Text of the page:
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Evolving Digital Ecological Networks

Figure 4

Evolving host–parasite webs.

Starting from a host phenotype (green node) and a parasite phenotype (red node), a complex network of interactions (arrows) between hosts and parasites emerges out of the coevolutionary process. Nodes representing new host and parasite phenotypes appear and disappear over evolutionary time. The abundance of individuals expressing each phenotype changes continuously (indicated by node size) altering interaction patterns, and thus influencing subsequent coevolutionary dynamics. Interactions between a host phenotype and a parasite phenotype are depicted as arrows pointing in opposite directions: the thickness of red arrows indicates the fraction of infections that a particular parasite is responsible for inflicting on the indicated host phenotype, while the thickness of the green arrows indicates the fraction of all of the hosts a particular parasite phenotype infects that is accounted for by the indicated host phenotype. Often asymmetry between the thicknesses of arrow-pairs leads to red arrows dominating the picture. At these times, most parasite phenotypes are infecting only a small fraction of hosts expressing a given phenotype. Instead, the majority of those hosts are being infected by parasites with other phenotypes. This is a single snapshot of Video S2, which depicts the evolutionary dynamics of a host–parasite community. It was generated using Pajek, which is available under the GNU General Public License at http://pajek.imfm.si/doku.php.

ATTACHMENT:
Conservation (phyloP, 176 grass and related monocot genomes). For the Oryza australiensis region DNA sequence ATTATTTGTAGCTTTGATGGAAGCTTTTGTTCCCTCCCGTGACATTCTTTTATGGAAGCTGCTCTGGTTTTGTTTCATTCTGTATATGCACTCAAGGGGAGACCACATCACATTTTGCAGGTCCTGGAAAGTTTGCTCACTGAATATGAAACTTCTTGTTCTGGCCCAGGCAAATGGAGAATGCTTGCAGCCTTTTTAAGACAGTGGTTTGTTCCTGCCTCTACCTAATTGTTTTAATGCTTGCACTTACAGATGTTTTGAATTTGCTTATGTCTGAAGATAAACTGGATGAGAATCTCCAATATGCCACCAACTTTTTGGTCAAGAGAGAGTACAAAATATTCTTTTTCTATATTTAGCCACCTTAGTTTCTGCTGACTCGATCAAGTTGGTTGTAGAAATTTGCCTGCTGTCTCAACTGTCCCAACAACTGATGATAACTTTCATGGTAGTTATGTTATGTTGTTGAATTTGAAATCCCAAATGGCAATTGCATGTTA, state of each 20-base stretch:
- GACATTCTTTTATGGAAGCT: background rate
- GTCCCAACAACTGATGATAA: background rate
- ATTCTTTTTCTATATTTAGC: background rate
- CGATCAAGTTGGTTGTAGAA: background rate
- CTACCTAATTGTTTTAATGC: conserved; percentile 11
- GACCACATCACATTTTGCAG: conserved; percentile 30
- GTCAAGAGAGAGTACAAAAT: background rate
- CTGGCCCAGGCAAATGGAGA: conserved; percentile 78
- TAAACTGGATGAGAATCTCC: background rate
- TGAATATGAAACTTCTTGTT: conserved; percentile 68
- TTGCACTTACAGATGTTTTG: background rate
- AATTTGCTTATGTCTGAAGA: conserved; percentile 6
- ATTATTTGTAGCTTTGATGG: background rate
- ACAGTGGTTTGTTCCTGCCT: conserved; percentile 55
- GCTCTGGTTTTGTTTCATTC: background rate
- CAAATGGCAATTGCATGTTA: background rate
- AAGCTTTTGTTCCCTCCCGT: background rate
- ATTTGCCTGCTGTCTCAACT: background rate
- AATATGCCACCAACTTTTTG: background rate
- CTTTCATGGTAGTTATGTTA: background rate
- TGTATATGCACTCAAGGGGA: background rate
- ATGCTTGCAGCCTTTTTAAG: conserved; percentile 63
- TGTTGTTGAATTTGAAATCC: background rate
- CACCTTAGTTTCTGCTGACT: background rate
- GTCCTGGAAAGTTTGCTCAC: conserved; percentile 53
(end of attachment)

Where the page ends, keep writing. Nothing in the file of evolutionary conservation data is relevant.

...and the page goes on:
Figure 4

doi: https://doi.org/10.1371/journal.pcbi.1002928.g004